Donald Rumsfeld said it best

“. . . as we know, there are known knowns; there are things we know we know. We also know there are known unknowns; that is to say we know there are some things we do not know.”

Whatever unknowns loom over the market today, Robert (Hap) Sneddon of CastleMoore Inc. says the ill omens exist alongside promising signs such as ongoing commodity demand.

“It’s a bit of a bifurcated market. You know, dark for some parts, but others are looking OK,” he tells Investor’s Digest in a telephone interview. “Earnings have not fallen off a cliff.”

Mr. Sneddon is president, founder and chief portfolio manager of CastleMoore Inc. in the Greater Toronto Area. He is also a fellow of the Canadian Securities Institute, previously served as president of the Canadian Society of Technical Analysts, and is a chartered investment manager.

The portfolio manager and his CastleMoore colleagues use proprietary momentum tables that compare the performances of all types of major investment asset classes (which are then broken down further by geography, type of business, and so on) over a range of time frames from short to long to define lasting trends and decide how to allocate capital.

Maybe we won’t, but maybe we will . . .

Asked to sum up the current market mood, Mr. Sneddon says: “It’s sort of been about, ‘We’re going to have a problem soon, we think,’” adding that today’s situation is similar to last October, following a bumpy September.

Mr. Sneddon observes defensive tendencies taking hold of investors and interprets it as increasing concern about a “recession around the corner”.

“People are kind of getting their oars in the water for predictable income,” he says, leading to heavy trading among consumer staples stocks and utilities stocks, for example.

Despite climbing interest and utilities’ recent role as a bond proxy (in a record-low interest rate environment), “Right now it’s sort of disconnected,” the portfolio manager says, which he attributes to the market looking past current events to a post-inflation future. Since hitting a resistance level around December, he notes: “They’ve shot off like a rocket since the war.”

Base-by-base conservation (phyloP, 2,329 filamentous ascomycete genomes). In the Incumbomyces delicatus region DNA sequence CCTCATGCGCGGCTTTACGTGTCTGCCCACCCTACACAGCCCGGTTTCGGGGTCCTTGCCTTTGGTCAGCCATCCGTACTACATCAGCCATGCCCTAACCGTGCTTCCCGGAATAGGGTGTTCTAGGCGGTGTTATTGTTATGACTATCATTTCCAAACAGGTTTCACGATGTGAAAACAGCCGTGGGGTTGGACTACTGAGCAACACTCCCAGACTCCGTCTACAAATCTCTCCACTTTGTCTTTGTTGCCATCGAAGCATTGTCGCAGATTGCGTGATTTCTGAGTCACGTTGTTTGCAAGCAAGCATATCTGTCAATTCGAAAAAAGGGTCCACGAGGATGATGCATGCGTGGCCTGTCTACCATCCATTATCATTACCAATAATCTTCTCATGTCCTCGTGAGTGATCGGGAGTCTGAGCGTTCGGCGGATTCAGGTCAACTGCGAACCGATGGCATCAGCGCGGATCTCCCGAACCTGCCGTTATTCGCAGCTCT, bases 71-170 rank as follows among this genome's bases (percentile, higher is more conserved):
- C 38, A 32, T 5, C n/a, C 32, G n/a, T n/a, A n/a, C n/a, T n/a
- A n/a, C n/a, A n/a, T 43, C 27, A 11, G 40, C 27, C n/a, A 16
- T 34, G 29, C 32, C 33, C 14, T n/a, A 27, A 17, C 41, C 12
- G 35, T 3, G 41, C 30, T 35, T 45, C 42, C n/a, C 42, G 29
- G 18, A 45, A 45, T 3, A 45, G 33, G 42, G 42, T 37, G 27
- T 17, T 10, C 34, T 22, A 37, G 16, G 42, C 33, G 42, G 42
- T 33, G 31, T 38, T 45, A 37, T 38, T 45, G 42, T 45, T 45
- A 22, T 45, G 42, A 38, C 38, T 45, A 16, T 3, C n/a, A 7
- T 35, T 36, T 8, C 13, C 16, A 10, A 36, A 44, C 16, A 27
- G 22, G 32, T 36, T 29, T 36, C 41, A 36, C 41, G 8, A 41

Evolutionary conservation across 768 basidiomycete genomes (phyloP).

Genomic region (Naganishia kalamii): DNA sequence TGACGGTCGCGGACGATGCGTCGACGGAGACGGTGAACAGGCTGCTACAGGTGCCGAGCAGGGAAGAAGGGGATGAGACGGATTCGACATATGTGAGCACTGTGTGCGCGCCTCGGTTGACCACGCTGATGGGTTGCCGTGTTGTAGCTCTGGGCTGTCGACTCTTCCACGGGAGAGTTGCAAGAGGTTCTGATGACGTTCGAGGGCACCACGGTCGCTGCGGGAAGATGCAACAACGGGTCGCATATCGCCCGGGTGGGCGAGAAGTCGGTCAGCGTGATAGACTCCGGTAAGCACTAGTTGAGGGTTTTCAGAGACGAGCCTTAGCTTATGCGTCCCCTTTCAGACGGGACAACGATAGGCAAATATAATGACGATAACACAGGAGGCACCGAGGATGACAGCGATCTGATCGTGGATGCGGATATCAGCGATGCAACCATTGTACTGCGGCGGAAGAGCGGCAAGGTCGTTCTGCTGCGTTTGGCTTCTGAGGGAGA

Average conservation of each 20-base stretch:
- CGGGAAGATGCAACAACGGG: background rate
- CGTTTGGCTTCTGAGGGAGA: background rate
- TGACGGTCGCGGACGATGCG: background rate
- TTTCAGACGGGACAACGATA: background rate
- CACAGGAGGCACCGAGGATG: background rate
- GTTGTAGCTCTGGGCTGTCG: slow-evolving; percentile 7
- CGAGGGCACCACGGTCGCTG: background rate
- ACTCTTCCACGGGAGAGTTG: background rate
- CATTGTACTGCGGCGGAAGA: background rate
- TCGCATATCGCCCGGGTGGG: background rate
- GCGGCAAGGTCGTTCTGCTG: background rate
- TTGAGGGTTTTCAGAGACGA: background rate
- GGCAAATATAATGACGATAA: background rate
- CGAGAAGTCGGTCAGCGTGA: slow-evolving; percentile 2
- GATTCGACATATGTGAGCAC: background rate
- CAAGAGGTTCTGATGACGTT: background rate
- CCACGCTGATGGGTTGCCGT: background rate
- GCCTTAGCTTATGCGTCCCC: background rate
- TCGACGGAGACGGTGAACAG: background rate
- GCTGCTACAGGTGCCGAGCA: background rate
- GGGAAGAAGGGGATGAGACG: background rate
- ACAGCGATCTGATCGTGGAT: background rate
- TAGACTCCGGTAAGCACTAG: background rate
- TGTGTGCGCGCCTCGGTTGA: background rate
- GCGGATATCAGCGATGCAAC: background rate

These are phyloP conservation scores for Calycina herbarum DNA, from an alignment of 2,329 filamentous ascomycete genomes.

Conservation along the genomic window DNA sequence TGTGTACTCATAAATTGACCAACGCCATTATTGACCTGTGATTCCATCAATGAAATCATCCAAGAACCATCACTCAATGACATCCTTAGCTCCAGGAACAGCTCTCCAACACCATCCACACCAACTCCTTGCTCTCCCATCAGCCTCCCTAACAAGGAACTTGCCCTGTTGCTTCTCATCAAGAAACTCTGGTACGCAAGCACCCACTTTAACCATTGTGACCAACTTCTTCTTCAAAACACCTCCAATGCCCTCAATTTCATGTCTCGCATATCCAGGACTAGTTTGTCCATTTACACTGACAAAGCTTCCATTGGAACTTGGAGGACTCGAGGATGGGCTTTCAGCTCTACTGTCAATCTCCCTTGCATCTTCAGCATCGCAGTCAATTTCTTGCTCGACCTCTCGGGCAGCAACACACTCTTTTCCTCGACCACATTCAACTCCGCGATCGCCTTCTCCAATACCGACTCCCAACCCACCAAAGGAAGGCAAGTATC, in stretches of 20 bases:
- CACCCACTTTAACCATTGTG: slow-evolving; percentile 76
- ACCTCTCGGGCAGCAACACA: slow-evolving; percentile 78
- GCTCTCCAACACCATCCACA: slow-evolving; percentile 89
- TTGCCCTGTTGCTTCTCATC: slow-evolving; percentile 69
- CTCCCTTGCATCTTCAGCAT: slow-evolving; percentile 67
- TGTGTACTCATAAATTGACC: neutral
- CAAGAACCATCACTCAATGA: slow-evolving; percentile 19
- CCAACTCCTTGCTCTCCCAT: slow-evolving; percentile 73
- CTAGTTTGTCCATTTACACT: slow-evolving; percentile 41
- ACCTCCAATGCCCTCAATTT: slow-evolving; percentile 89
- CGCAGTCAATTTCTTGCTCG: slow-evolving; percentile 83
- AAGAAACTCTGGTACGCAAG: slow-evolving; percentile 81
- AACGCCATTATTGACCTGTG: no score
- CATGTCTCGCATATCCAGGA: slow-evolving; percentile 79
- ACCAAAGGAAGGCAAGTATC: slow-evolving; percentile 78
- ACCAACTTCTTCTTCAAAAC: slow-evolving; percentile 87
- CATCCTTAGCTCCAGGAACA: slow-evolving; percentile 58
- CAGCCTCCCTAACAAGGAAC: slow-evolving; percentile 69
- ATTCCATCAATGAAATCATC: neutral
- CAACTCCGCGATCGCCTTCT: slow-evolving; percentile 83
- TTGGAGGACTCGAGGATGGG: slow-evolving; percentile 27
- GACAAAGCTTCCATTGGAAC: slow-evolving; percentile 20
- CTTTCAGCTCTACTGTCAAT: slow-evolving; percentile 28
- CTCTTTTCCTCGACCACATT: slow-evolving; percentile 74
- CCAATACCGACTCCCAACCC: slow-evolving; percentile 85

Capital tends to flock to the US markets in response to uncertainty given their reputation for safety and liquidity, the portfolio manager adds.

Meanwhile, however, typically cyclical portions of the economy such as commodities and energy have remained strong (when buoyed by solid earnings results), which in turn has favoured the resource-heavy Toronto Stock Exchange.

Mr. Sneddon says of CastleMoore’s momentum tables: “They are indicating that things will get softer, and that inflation eventually won’t be a problem.”

Relatively poor future earnings prospects (and ongoing supply issues) have bitten technology stocks hard, much as financial stocks have suffered due to the spectre of higher interest. Rising mortgage rates have also prompted slowing real estate demand.

Nevertheless, the portfolio manager asserts: “At some point, if we get clarity on this war and inflation can sort of start to come in a little bit, that darkness in finance and technology would go away.”

At the moment, robust pent-up demand has kept prices for commodities like base metals high. Mr. Sneddon argues that prices will become more normal after that demand is satisfied and the risk of rising interest subsides.

Consider producers, not commodities

Within energy, he says: “Natural gas, we like a fair bit.”

The portfolio manager concedes, “You sort of need an iron gut,” but adds, “That’s for the commodity itself. The producers are much more stable. Just like with oil, you’ve got to figure out the mix.

“For us, we always want to look at the producers to determine the direction of the commodity,” he explains, rather than the other way around, since corporate decisions are made by insiders who will have better knowledge of a company’s sustainability under different conditions than an outside market observer.

“You still want growth, but when you can get both (growth and income through dividends), that’s fantastic,” says Mr. Sneddon, highlighting AltaGas Ltd. (TSX—ALA) as a “best buy” that fits the bill. Naming his second “best buy” selection, he says: “In the US, we like Devon Energy Inc. (NYSE—DVN) . . . which has done quite well.”

The portfolio manager also sees good deals within health care, particularly in biotech, which he expects the market to avoid in 2022, but eventually return to on the back of appealing valuations.

“XLV is a longstanding solid position that we have . . . we’ve never sold it,” he says of his third “best buy” selection, the SPDR Health Care Select Sector Fund (NYSEARCA—XLV).

This is an edited version of an article that was originally published for subscribers in the April 22, 2022, issue of Investor’s Digest of Canada. You can profit from the award-winning advice subscribers receive regularly in Investor’s Digest of Canada.

Investor’s Digest of Canada, MPL Communications Inc.
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